At 41 weeks and 1 day my water broke. 2am on September 11th.

I would like to note that I had the support of all of my medical practitioners. Our OB, midwife and doula were all on board with our plan to avoid cesarean. 

Contractions were all over the place. Some were 90 seconds, others were 8 minutes and the “down time” varied greatly. Our midwife told us that was normal with breech babies since the heaviest part of the baby (the head) was not pressing against my cervix (that’s where baby’s butt was). By 9am the contractions were coming on average every 4 minutes and I really had to focus to get through them. We went to the hospital excited and buzzing with adrenaline.

I never wanted to give birth at the hospital. Nothing about the hospital seemed welcoming, soft, calm. We had been planning for a home birth before we found out the baby was breech. We could have gone against medical advice and still birthed at home but that wasn’t something we were comfortable with… most breech babies are delivered via cesarean.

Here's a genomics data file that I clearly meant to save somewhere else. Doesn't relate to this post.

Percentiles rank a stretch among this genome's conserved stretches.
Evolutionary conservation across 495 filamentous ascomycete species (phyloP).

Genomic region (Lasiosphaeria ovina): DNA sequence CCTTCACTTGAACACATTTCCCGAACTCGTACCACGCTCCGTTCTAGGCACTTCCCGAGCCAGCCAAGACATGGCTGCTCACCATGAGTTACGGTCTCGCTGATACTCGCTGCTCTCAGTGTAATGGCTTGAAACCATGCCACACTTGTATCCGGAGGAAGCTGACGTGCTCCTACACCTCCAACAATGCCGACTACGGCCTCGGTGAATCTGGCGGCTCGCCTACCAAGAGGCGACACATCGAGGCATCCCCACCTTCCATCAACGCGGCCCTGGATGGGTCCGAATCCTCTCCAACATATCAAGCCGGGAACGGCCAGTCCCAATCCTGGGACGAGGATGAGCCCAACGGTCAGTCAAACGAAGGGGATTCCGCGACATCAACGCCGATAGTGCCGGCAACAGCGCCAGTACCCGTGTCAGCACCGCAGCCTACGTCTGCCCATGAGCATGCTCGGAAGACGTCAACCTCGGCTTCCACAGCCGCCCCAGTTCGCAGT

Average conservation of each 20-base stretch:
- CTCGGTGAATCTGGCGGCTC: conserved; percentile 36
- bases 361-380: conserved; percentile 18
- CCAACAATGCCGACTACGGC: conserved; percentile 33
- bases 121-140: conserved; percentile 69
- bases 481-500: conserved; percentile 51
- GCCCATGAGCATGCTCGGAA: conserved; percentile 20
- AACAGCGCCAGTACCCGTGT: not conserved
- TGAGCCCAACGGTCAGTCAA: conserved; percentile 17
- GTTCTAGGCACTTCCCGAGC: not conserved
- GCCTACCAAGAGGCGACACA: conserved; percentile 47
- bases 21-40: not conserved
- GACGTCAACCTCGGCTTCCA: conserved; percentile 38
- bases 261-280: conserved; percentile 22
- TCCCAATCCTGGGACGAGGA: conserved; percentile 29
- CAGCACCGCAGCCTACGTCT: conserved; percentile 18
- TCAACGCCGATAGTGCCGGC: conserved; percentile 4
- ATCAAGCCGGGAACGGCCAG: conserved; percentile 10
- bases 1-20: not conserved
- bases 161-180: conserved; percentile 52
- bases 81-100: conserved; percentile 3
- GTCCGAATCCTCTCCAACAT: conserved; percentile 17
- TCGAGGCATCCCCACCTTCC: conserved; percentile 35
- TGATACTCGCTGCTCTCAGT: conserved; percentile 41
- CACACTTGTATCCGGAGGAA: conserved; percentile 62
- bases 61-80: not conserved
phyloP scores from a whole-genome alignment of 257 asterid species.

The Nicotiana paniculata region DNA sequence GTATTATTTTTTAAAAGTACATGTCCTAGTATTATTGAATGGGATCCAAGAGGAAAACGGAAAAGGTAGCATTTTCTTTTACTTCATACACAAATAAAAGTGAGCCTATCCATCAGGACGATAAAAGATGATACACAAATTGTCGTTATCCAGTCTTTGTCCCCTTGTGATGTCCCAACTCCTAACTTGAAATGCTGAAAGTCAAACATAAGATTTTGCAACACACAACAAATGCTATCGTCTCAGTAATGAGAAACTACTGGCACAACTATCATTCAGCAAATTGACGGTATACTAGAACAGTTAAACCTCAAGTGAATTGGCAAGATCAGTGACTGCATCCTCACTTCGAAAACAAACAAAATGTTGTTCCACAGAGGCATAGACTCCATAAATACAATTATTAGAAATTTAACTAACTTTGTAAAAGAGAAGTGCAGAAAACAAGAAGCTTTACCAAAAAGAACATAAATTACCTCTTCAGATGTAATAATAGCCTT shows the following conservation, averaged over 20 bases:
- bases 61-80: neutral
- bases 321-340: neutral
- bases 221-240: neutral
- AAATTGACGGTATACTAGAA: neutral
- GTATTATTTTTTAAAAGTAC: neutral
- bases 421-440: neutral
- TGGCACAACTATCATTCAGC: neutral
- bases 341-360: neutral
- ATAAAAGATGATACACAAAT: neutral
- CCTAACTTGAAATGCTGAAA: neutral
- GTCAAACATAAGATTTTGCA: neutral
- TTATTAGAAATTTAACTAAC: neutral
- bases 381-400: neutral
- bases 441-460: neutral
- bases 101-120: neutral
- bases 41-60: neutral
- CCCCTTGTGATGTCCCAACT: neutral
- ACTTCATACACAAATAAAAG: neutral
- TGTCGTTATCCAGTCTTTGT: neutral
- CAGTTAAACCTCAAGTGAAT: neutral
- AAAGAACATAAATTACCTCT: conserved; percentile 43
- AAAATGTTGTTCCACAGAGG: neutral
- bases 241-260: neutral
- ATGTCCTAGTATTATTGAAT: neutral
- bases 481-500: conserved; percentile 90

As soon as we got to the hospital my contractions stopped.

The bottom line is I immediately felt unsafe and uncomfortable.

Our experience in triage is a whole story in and of itself but just know it was horrendous. I was told that if the nurse “believed everyone who said their water had broken, she wouldn’t have a job”. Nice. She didn’t believe I had been in labour. The OB on call rhymed off all of the reasons why attempting vaginal delivery was unsafe for both me and baby. She wanted to schedule a cesarean right away. Luckily, she consulted with our OB and he was on call after her so all we had to do was wait her out. After nearly 6 awful hours in triage we were moved to proper birthing room.